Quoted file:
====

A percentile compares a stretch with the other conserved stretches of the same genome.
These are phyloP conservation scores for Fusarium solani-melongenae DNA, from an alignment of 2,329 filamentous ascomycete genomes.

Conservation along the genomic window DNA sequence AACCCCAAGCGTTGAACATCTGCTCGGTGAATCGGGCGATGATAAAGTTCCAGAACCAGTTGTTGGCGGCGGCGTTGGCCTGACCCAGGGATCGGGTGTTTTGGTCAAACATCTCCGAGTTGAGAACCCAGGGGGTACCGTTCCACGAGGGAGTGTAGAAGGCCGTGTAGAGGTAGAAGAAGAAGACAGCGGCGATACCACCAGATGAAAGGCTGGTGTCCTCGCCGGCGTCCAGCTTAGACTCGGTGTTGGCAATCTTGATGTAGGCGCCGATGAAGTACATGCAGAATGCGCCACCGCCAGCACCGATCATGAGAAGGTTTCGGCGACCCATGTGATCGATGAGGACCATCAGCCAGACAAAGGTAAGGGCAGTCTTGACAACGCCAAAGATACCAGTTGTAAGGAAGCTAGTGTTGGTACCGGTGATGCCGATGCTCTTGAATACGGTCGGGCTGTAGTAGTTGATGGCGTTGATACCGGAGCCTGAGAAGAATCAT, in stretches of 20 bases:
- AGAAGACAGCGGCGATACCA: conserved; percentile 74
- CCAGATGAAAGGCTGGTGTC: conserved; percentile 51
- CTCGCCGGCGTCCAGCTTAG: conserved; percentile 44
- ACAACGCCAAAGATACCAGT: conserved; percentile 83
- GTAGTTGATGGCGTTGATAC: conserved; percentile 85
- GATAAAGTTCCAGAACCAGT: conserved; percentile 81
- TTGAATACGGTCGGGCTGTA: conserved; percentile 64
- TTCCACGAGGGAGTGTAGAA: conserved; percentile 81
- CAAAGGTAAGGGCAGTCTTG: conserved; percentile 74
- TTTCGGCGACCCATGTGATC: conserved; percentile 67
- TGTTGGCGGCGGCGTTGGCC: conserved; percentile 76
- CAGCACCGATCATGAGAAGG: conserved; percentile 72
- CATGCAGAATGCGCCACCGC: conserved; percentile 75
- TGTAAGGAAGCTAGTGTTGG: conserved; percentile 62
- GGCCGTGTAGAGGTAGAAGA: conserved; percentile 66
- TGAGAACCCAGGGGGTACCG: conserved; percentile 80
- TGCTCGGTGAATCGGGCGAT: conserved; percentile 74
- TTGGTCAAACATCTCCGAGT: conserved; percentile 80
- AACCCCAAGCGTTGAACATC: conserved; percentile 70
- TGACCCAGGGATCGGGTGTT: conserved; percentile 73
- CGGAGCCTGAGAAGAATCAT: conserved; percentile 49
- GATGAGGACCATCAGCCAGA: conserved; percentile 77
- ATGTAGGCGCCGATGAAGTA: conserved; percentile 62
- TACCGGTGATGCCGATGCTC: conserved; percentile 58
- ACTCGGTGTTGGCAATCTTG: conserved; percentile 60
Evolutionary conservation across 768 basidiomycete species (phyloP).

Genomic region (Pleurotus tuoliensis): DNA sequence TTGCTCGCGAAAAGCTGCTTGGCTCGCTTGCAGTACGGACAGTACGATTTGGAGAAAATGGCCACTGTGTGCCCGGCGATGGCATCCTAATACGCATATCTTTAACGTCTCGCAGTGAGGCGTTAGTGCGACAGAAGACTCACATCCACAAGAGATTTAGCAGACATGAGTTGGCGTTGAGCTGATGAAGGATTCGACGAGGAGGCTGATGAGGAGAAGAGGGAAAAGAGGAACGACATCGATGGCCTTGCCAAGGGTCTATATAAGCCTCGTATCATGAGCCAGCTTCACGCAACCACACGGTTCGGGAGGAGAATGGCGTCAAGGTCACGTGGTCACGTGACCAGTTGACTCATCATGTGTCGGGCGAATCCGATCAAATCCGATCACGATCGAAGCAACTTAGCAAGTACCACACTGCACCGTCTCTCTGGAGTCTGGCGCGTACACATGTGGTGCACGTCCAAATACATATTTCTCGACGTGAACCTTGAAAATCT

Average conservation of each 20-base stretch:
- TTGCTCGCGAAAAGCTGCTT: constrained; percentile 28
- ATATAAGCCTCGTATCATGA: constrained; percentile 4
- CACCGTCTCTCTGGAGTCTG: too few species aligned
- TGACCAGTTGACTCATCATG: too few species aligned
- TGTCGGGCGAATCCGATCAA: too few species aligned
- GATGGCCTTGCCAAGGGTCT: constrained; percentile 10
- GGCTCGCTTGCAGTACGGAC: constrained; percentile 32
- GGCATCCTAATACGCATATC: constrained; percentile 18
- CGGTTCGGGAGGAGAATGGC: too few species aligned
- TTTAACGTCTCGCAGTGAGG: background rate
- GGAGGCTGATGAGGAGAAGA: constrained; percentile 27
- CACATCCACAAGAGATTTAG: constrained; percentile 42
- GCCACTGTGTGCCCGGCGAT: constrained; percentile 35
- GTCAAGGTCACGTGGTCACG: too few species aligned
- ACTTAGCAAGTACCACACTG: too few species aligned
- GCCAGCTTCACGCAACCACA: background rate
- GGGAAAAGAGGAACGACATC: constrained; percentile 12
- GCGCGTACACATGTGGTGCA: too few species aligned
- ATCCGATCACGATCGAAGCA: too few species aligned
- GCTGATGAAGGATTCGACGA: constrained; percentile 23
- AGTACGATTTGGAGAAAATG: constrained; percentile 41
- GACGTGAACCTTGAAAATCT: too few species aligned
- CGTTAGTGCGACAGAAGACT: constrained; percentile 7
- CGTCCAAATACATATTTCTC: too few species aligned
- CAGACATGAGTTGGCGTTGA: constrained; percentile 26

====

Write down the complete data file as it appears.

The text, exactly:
A percentile compares a stretch with the other conserved stretches of the same genome.
These are phyloP conservation scores for Fusarium solani-melongenae DNA, from an alignment of 2,329 filamentous ascomycete genomes.

Conservation along the genomic window DNA sequence AACCCCAAGCGTTGAACATCTGCTCGGTGAATCGGGCGATGATAAAGTTCCAGAACCAGTTGTTGGCGGCGGCGTTGGCCTGACCCAGGGATCGGGTGTTTTGGTCAAACATCTCCGAGTTGAGAACCCAGGGGGTACCGTTCCACGAGGGAGTGTAGAAGGCCGTGTAGAGGTAGAAGAAGAAGACAGCGGCGATACCACCAGATGAAAGGCTGGTGTCCTCGCCGGCGTCCAGCTTAGACTCGGTGTTGGCAATCTTGATGTAGGCGCCGATGAAGTACATGCAGAATGCGCCACCGCCAGCACCGATCATGAGAAGGTTTCGGCGACCCATGTGATCGATGAGGACCATCAGCCAGACAAAGGTAAGGGCAGTCTTGACAACGCCAAAGATACCAGTTGTAAGGAAGCTAGTGTTGGTACCGGTGATGCCGATGCTCTTGAATACGGTCGGGCTGTAGTAGTTGATGGCGTTGATACCGGAGCCTGAGAAGAATCAT, in stretches of 20 bases:
- AGAAGACAGCGGCGATACCA: conserved; percentile 74
- CCAGATGAAAGGCTGGTGTC: conserved; percentile 51
- CTCGCCGGCGTCCAGCTTAG: conserved; percentile 44
- ACAACGCCAAAGATACCAGT: conserved; percentile 83
- GTAGTTGATGGCGTTGATAC: conserved; percentile 85
- GATAAAGTTCCAGAACCAGT: conserved; percentile 81
- TTGAATACGGTCGGGCTGTA: conserved; percentile 64
- TTCCACGAGGGAGTGTAGAA: conserved; percentile 81
- CAAAGGTAAGGGCAGTCTTG: conserved; percentile 74
- TTTCGGCGACCCATGTGATC: conserved; percentile 67
- TGTTGGCGGCGGCGTTGGCC: conserved; percentile 76
- CAGCACCGATCATGAGAAGG: conserved; percentile 72
- CATGCAGAATGCGCCACCGC: conserved; percentile 75
- TGTAAGGAAGCTAGTGTTGG: conserved; percentile 62
- GGCCGTGTAGAGGTAGAAGA: conserved; percentile 66
- TGAGAACCCAGGGGGTACCG: conserved; percentile 80
- TGCTCGGTGAATCGGGCGAT: conserved; percentile 74
- TTGGTCAAACATCTCCGAGT: conserved; percentile 80
- AACCCCAAGCGTTGAACATC: conserved; percentile 70
- TGACCCAGGGATCGGGTGTT: conserved; percentile 73
- CGGAGCCTGAGAAGAATCAT: conserved; percentile 49
- GATGAGGACCATCAGCCAGA: conserved; percentile 77
- ATGTAGGCGCCGATGAAGTA: conserved; percentile 62
- TACCGGTGATGCCGATGCTC: conserved; percentile 58
- ACTCGGTGTTGGCAATCTTG: conserved; percentile 60
Evolutionary conservation across 768 basidiomycete species (phyloP).

Genomic region (Pleurotus tuoliensis): DNA sequence TTGCTCGCGAAAAGCTGCTTGGCTCGCTTGCAGTACGGACAGTACGATTTGGAGAAAATGGCCACTGTGTGCCCGGCGATGGCATCCTAATACGCATATCTTTAACGTCTCGCAGTGAGGCGTTAGTGCGACAGAAGACTCACATCCACAAGAGATTTAGCAGACATGAGTTGGCGTTGAGCTGATGAAGGATTCGACGAGGAGGCTGATGAGGAGAAGAGGGAAAAGAGGAACGACATCGATGGCCTTGCCAAGGGTCTATATAAGCCTCGTATCATGAGCCAGCTTCACGCAACCACACGGTTCGGGAGGAGAATGGCGTCAAGGTCACGTGGTCACGTGACCAGTTGACTCATCATGTGTCGGGCGAATCCGATCAAATCCGATCACGATCGAAGCAACTTAGCAAGTACCACACTGCACCGTCTCTCTGGAGTCTGGCGCGTACACATGTGGTGCACGTCCAAATACATATTTCTCGACGTGAACCTTGAAAATCT

Average conservation of each 20-base stretch:
- TTGCTCGCGAAAAGCTGCTT: constrained; percentile 28
- ATATAAGCCTCGTATCATGA: constrained; percentile 4
- CACCGTCTCTCTGGAGTCTG: too few species aligned
- TGACCAGTTGACTCATCATG: too few species aligned
- TGTCGGGCGAATCCGATCAA: too few species aligned
- GATGGCCTTGCCAAGGGTCT: constrained; percentile 10
- GGCTCGCTTGCAGTACGGAC: constrained; percentile 32
- GGCATCCTAATACGCATATC: constrained; percentile 18
- CGGTTCGGGAGGAGAATGGC: too few species aligned
- TTTAACGTCTCGCAGTGAGG: background rate
- GGAGGCTGATGAGGAGAAGA: constrained; percentile 27
- CACATCCACAAGAGATTTAG: constrained; percentile 42
- GCCACTGTGTGCCCGGCGAT: constrained; percentile 35
- GTCAAGGTCACGTGGTCACG: too few species aligned
- ACTTAGCAAGTACCACACTG: too few species aligned
- GCCAGCTTCACGCAACCACA: background rate
- GGGAAAAGAGGAACGACATC: constrained; percentile 12
- GCGCGTACACATGTGGTGCA: too few species aligned
- ATCCGATCACGATCGAAGCA: too few species aligned
- GCTGATGAAGGATTCGACGA: constrained; percentile 23
- AGTACGATTTGGAGAAAATG: constrained; percentile 41
- GACGTGAACCTTGAAAATCT: too few species aligned
- CGTTAGTGCGACAGAAGACT: constrained; percentile 7
- CGTCCAAATACATATTTCTC: too few species aligned
- CAGACATGAGTTGGCGTTGA: constrained; percentile 26